Idioms are a sort of allegorical language, which means that they are not ever intended to be taken exactly.
Idioms represent a special thought, but they do not exactly mean what the proper words themselves mean.
Without Idioms, not only the English language but also other wouldn’t be as interesting and rich as it is in multiple cases.
An idiom can usually strongly express a complex idea than thousands of words can.
We use idioms in our daily communications but how many of us understand the fundamental meaning of the most popular idioms we use in everyday life?
However, I am going to discuss some of the popular idioms for you. Here 20 Idioms With Pictures And Examples. We hope you will be learned many things from them.
Here Are 20 Idioms With Pictures And Examples
1. A piece of cake
If you imagine something is very simple to do, you can say it is ‘a piece of cake’. You may hear idioms with pictures and examples regularly, mainly when someone requires to say that something is quite easily made or achieved.
The beginning of the idiom return back to the 1930s.The word was recorded formally for the first time by the American poet Ogden Nash.
He wrote ‘The Primrose Path’ in 1936. In the book, there is a verse that says, ‘Her picture’s in the papers now, And life’s a piece of cake’.
2. Bite off more than you can chew
If someone ‘bites off more than he can chew’, it means that he has accepted to do more than he can control.
To find the history of the origin of the idiom “To bite off more than one can chew” you back to the 19th century of America, where the word was normal to use to chew tobacco.
People would allow others a bite of their tobacco block, and some would greedily grab a bit bigger than they could probably chew.
3. Break a leg
The idiom is normally used when you want to wish someone good luck. The word was initially used by a stage performer who was known for being very superstitious.
Though there are several different opinions about the origin of ‘break a leg”’ and nobody can be 100% sure. The most preferred theory now recommends that ‘break a leg’ was heard for the first time in British theater.
4. A chip on your shoulder
The idiom utterly defines all the troublemakers who go throughout looking for a discussion or keeping an animosity that ultimately leads to physical aggression.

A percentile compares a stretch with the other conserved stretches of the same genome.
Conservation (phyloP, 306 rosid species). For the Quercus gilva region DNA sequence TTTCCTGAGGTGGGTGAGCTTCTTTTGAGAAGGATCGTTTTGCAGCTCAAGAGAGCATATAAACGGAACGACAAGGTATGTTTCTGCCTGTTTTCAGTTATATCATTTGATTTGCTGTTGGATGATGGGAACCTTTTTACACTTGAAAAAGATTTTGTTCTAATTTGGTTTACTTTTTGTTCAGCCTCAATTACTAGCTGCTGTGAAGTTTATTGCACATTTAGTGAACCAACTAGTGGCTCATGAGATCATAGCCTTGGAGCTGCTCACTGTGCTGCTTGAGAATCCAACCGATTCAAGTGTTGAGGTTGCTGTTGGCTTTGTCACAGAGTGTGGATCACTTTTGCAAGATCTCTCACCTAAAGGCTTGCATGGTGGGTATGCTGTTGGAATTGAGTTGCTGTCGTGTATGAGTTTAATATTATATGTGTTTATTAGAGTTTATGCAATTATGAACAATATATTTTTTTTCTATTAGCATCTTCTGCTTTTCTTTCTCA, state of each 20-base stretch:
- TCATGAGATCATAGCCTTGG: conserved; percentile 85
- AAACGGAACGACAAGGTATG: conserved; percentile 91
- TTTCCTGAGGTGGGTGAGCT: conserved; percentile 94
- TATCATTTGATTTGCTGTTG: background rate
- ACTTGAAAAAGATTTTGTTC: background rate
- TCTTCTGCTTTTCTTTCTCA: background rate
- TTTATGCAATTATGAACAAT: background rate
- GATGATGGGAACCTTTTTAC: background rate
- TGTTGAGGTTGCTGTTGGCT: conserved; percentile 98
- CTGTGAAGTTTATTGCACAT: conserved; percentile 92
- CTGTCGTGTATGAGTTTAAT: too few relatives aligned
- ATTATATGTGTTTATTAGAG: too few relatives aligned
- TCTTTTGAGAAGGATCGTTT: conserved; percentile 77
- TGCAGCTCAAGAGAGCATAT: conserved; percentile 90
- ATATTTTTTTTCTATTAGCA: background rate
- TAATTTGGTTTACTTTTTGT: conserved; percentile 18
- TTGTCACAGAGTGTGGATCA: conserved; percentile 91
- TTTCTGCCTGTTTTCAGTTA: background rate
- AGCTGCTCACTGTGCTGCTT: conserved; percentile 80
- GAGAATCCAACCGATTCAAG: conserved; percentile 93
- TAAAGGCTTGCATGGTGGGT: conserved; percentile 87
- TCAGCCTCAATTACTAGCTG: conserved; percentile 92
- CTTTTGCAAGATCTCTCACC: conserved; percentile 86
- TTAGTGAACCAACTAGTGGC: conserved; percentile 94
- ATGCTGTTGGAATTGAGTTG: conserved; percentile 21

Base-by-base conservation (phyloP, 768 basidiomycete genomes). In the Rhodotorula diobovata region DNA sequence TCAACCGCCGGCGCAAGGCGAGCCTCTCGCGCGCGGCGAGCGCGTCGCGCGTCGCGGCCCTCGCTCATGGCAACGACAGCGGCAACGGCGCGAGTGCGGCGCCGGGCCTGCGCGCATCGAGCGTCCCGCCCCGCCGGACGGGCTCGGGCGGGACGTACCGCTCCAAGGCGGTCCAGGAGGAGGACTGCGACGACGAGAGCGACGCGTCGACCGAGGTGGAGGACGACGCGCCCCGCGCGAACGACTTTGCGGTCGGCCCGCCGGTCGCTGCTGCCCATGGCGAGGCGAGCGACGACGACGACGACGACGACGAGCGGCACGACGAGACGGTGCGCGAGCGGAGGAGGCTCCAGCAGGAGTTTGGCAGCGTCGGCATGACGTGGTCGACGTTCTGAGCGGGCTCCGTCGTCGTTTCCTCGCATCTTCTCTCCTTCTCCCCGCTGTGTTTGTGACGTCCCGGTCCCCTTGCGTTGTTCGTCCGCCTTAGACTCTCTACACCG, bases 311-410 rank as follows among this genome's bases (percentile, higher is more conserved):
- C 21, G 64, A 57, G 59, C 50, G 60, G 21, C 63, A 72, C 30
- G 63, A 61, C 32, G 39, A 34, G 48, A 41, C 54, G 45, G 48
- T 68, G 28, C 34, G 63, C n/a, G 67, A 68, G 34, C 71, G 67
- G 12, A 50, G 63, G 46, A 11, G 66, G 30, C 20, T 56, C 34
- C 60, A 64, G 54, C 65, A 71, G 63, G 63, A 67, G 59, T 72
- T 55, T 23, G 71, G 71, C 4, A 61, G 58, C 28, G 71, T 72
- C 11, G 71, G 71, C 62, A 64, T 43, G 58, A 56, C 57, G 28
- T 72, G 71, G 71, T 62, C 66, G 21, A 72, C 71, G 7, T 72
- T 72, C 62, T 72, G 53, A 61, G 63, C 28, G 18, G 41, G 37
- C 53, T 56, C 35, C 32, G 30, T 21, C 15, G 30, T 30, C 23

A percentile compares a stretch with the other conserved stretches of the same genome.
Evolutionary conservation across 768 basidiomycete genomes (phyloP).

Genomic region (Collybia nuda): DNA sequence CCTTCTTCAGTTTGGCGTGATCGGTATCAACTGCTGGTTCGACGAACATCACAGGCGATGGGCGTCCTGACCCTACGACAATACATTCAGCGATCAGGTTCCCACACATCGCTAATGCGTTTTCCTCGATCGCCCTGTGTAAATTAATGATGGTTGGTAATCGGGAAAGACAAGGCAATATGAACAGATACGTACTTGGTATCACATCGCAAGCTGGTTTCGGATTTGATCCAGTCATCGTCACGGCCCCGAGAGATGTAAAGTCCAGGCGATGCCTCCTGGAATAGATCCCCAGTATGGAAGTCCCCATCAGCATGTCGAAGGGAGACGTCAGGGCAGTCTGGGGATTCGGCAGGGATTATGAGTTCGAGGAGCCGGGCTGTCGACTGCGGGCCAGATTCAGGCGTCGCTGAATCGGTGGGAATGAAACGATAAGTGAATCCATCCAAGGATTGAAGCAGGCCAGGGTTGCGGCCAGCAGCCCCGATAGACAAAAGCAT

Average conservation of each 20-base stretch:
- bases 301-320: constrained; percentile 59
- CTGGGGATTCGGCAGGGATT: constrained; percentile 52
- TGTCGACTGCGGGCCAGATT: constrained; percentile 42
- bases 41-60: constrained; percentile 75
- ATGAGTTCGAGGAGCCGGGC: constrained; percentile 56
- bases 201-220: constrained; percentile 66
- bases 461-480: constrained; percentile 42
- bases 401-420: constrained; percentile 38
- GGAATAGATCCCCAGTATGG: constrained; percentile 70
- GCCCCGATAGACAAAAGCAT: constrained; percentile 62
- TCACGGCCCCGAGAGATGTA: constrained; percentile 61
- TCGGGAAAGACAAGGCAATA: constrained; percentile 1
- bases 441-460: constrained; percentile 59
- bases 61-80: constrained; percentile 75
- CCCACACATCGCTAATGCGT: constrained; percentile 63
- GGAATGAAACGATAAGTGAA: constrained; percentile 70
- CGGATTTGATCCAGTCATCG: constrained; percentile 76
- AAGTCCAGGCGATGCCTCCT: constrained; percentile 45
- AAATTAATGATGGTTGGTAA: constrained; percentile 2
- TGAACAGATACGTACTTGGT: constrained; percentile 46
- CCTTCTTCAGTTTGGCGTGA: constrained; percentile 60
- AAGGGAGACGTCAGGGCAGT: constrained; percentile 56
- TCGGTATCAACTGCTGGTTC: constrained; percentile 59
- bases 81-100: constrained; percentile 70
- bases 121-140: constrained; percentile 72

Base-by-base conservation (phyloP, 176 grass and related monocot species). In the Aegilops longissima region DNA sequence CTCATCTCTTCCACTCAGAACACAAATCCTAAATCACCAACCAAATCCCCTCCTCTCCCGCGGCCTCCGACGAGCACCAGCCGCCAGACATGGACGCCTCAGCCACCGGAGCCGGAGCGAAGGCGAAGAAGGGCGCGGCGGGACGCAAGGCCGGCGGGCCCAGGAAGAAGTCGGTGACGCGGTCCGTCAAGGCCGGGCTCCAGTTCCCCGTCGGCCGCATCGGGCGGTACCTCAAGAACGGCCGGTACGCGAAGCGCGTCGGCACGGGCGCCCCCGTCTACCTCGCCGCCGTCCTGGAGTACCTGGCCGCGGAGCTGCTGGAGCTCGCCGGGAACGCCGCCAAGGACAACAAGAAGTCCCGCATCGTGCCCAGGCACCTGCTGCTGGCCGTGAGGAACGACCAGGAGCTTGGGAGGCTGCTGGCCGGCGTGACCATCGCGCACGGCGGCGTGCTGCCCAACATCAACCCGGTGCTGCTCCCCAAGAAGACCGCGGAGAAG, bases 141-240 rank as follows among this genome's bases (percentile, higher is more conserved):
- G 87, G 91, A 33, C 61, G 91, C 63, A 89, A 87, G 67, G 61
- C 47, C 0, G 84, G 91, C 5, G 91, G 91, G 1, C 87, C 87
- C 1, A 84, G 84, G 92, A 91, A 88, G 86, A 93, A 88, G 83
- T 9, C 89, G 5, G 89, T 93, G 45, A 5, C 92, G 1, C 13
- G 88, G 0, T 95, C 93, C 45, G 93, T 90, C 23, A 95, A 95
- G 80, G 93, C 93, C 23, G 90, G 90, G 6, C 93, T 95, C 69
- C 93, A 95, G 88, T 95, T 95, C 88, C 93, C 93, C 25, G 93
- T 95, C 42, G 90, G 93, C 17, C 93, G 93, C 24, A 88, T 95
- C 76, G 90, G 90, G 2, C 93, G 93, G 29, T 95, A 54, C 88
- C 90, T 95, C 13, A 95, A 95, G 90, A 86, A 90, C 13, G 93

Americans demand that the word comes from an American game called ” A Chip on Your Shoulder” that kids used to playback in the 1800s.
5. Cut me some slack
The idiom is about providing a person some independence in the way they do and react to conditions.
The word is a phrase as well as an idiom that is used in a wider sense, and is approximately similar to ‘Give me a break’.
6. Feeling under the weather
“Feeling under the weather” idioms with pictures and examples is to be sick or to feel ill. Basically, it meant to feel seasick affected by bad weather.
The idiom has a marine source. In ancient times, when a marine was sick he was sent down below deck to recover, away from the weather. The word was everyday expressions by Bill Beavis and Richard, a pirate.
7. Freak out
The idiom ‘Freak out’ is meant the best illustrates a phase of shock. The origin of the idiom came from an unknown source.
Somebody says that the idiom originates from the wild sixties, especially the even wilder pill scene and “freaking out” normally referred to a bad hallucinogen journey.
8. Get out of hand
The idiom has many various meanings, the best of them is the one you will normally hear when someone fails control of a situation.
According to the Morris Dictionary, the idiom goes back to the early days when failure to keep a steady grip on the reins would result in a team of horses getting ‘out of hand’.
9. Get up on the wrong side of the bed